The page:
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The Entire Indiana Jones Timeline Explained

Few could have imagined when Indiana Jones first burst into our collective consciousness with 1981's "Raiders of the Lost Ark" that he'd become a figure of almost mythical proportions, spawning an entire universe that would still be going strong over forty years later. Certainly not director Steven Spielberg, who told the New York Times upon the movie's release that the script looked so overwhelming that he'd decided to just make ”a real good B-plus film. I decided not to shoot for a masterpiece, but to make a good movie that told George's story very well." 

It just goes to show how incredible a character Indiana Jones is, because despite Spielberg's best efforts, a masterpiece is what he got. Since that first film, Indy's gone on to star in three more movies, with a fifth on its way. He's appeared in video games, comic books, a series of novels, and even had his own ABC show in the early '90s ("The Young Indiana Jones Chronicles"). He's fought Nazis, Soviets and grave robbers, and his villains have become almost as famous as Indy himself. 

Though not all fans may realize it, the world of Indiana Jones is far more expansive than the films, and it can take some work to sort through his life. Of course, it doesn't help that the movies aren't quite in chronological order. But that's why we're here to help set his timeline in order and explain Indiana Jones' sometimes messy life. 

1872 - 1899 — The Jones Family

Much of who Indiana is came, for better or worse, from his parents. His dad, Henry Walton Jones, Sr. was born in 1872 in Scotland, while his mother, Anna Mary Jones, was born to a wealthy family in Virginia. Indy's dad seemed to have a volatile life from the beginning, admitting to his son in the 1996 TV movie "Young Indiana Jones: Travels with Father" that he ran away from home a time or two.

Henry Sr., though, was smart as a whip, and in time he attended and graduated from Oxford University. This is where, according to "Indiana Jones and the Last Crusade," Henry met and befriended Marcus Brody, who'd go on to hire Indiana at Marshall College and even accompany the Jones men on their quest for the Grail. That is, when he wasn't getting lost in his own museum. 

Henry and Anna met and fell in love after he graduated from Oxford. They moved to Connecticut and Henry became a professor of medieval literature. With that background, it's no wonder the senior Jones became obsessed with the Holy Grail. His Grail Diary began, according to "Indiana Jones: The Ultimate Guide," back during his college days as little more than a composite of all the literary myths and legends that pointed, or so the professor believed, towards the Grail's location. It took decades to grow into the roadmap so desperately sought by the Nazis. Then finally, on July 1, 1899, Henry Walton Jones Jr. was born.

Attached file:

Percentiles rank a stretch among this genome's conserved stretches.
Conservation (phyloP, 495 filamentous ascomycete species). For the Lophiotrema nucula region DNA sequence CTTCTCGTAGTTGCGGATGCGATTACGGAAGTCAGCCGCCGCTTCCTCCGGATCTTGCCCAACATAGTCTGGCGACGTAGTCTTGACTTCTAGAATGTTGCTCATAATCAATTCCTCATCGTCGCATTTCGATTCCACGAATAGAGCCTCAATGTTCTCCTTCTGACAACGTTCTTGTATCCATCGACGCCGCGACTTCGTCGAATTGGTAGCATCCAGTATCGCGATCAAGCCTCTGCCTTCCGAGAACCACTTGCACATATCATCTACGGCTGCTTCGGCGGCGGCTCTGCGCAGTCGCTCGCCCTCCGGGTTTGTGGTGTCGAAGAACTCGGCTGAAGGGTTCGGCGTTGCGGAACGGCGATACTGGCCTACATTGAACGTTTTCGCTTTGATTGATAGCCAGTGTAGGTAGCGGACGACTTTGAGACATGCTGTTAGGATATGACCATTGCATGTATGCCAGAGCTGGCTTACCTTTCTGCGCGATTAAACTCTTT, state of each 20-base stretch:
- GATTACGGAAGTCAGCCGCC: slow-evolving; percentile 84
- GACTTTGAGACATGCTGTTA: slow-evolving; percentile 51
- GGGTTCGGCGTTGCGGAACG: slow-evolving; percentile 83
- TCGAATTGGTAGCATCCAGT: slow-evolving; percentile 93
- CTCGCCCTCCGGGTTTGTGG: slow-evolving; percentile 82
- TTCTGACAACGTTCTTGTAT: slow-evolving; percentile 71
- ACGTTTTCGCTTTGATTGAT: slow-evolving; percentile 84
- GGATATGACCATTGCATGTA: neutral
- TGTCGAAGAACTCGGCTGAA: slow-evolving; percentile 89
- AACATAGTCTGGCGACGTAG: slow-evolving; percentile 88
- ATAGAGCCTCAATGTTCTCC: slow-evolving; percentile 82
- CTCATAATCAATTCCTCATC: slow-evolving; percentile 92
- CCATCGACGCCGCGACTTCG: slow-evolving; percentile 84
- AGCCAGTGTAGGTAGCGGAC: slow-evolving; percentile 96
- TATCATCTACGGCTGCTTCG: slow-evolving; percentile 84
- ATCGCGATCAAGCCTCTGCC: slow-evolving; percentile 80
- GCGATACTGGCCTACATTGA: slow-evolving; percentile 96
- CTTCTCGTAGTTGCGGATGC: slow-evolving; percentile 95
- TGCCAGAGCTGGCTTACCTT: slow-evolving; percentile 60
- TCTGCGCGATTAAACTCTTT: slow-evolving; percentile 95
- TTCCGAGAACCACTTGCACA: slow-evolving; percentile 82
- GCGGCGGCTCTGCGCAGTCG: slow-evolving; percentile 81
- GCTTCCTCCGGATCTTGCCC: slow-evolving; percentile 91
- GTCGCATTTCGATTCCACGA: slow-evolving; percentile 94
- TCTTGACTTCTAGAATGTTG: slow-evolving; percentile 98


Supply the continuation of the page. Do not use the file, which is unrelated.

1908 - 1910 — Young Indiana Jones

Henry Jones Jr. didn't keep his name for long. His parents made the mistake of introducing him to the new family dog, an Alaskan Malamute when the tot was still in the crib. Henry was so enamored with the dog that, by the time he was six, according to "The Ultimate Guide," he'd adopted the dog's name, Indiana, as his own.

Part of Indy rejecting his own name, though, came from him wanting out from under his father's shadow. The two never got along great, with Anna Jones doing her best to act as a calming force as the three of them traveled the world on a lecture circuit. Those travels, from 1908 to 1910, made up the earliest years of "The Young Indiana Jones Chronicles." The circuit took the Jones family from Egypt's Valley of Kings and Tangiers, Morocco, to Vienna and Beijing. 

Indy was practically the Forest Gump of the archeological world, even when he was a kid. His first adventures involved meeting Thomas Edward Lawrence, who Indy just called "Ned." History, on the other hand, would remember him as Lawrence of Arabia. Indiana also ran across Howard Carter, the archeologist who discovered King Tut's tomb, and later, befriend Teddy Roosevelt himself in Kirinyaga in "British East Africa," a territory that encompassed Kenya, Uganda, Zanzibar and Tanzania. Is it any wonder that the boy would decide to go his own way and become an archeologist, rather than follow in his father's literary footsteps?